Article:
BRIEF: Mini-med Health Plans: Don’t Call It Insurance
Mini-med health plans have garnered attention recently because their benefit levels don’t conform to new requirements being phased-in that all health plans provide coverage up to certain levels.
How limited are the benefits in these health plans? The most popular plan offered by McDonalds has an annual limit of just $2,000. The overall financial protection offered by this plan, as measured by its actuarial value, is just 16 percent. By comparison, a “typical” employer plan has an actuarial value of 84 percent – meaning it covers 84% of the costs for a standard employee population. Looked at another way, it a plan covered just 16% of employee costs, but was designed to cover more of the major illnesses than the minor illnesses, it would feature an $85,000 deductible!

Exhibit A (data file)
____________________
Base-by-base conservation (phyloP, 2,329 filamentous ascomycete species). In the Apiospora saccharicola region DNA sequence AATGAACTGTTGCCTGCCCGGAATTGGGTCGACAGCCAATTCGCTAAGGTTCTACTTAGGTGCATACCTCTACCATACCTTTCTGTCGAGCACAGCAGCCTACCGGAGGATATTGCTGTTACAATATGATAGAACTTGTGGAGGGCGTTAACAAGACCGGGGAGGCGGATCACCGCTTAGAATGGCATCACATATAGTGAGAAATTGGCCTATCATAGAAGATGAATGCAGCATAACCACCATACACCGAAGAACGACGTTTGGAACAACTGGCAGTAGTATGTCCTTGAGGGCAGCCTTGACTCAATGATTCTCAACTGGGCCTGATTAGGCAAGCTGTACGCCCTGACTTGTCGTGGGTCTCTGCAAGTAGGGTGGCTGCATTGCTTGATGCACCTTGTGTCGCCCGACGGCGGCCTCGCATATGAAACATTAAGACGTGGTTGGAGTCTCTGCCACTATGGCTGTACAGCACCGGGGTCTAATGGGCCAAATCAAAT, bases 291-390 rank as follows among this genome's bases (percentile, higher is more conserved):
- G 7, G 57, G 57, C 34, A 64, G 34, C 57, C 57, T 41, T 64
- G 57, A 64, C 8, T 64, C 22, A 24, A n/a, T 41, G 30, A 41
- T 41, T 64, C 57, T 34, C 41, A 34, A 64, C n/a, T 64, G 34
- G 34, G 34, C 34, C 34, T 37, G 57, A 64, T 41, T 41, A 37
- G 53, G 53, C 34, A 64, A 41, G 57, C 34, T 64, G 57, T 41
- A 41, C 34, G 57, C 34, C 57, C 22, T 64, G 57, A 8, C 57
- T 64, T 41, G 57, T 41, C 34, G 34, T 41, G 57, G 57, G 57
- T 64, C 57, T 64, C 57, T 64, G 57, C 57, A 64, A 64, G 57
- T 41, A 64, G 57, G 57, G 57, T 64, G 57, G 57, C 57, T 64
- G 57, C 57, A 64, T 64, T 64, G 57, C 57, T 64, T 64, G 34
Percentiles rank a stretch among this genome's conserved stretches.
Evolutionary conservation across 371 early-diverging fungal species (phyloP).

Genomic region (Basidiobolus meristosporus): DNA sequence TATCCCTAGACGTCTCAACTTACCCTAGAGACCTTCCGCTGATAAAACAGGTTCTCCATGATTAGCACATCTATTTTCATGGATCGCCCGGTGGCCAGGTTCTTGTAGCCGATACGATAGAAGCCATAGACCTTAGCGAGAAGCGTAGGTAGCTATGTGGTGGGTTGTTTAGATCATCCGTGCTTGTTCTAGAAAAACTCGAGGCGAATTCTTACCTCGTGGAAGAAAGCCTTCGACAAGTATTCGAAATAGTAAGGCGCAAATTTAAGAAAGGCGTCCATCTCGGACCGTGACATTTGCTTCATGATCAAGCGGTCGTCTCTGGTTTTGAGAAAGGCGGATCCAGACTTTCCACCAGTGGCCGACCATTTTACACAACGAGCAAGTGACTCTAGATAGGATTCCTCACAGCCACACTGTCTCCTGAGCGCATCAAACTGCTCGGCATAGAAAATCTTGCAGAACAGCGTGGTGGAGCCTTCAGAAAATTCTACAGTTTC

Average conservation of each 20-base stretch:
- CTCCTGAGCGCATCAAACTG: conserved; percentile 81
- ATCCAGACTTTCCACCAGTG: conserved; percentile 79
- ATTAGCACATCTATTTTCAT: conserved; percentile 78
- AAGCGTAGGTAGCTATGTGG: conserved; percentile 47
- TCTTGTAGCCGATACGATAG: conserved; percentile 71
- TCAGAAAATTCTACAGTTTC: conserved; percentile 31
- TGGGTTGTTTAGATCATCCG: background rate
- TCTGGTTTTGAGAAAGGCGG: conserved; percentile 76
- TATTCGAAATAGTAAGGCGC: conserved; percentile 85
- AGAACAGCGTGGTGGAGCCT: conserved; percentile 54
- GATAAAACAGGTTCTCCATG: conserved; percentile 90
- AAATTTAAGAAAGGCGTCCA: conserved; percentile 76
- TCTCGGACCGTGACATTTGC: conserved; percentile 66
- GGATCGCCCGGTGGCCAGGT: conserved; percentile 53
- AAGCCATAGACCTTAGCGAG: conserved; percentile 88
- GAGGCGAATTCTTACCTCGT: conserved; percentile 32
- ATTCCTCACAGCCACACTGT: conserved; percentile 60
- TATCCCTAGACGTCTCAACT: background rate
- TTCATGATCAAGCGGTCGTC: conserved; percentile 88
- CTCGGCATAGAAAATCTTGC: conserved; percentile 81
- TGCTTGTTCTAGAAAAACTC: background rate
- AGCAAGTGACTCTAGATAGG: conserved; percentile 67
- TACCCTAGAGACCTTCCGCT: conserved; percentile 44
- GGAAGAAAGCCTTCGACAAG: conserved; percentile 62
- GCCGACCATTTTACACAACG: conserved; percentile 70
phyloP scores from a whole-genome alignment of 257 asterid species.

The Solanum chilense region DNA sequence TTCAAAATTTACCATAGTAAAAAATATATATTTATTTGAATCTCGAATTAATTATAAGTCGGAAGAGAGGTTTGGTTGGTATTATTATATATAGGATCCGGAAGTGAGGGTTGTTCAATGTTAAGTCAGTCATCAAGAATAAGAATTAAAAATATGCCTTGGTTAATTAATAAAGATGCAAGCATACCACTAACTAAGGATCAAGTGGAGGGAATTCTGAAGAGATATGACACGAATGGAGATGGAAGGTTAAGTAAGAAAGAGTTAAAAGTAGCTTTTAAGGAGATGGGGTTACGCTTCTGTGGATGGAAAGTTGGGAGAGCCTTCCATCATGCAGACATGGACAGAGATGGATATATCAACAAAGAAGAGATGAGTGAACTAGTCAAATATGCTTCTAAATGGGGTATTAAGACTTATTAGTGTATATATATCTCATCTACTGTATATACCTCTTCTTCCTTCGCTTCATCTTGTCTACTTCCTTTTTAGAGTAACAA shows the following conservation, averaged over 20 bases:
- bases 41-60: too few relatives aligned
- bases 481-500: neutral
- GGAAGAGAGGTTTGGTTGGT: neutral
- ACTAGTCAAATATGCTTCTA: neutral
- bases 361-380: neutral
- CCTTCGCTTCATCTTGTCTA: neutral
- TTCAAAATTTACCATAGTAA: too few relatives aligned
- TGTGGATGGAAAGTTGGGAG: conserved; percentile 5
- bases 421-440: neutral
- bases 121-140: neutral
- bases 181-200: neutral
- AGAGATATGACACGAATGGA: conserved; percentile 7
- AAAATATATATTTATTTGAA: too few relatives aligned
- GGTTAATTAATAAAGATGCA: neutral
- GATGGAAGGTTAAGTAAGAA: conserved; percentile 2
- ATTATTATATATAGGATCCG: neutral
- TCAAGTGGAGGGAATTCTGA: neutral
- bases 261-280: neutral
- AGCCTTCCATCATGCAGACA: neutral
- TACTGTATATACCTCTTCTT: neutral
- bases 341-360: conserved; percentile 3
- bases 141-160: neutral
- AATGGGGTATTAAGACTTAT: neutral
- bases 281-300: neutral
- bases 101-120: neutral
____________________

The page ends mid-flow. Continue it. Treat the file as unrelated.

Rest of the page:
In this brief, we argue that these plans shouldn’t be called insurance. As it stands, the offer of a mini-med plan would disqualify a young adult from being able to enroll in his or her parent’s coverage, even though it could be better and more comprehensive. Recent attention paid to mini-med policies drives home the need for the comprehensive reforms that come online in January 1, 2014, when these workers will have better choices. In the meantime, consumers need better clarity on the limits of these plans and policymakers need to explore better alternatives.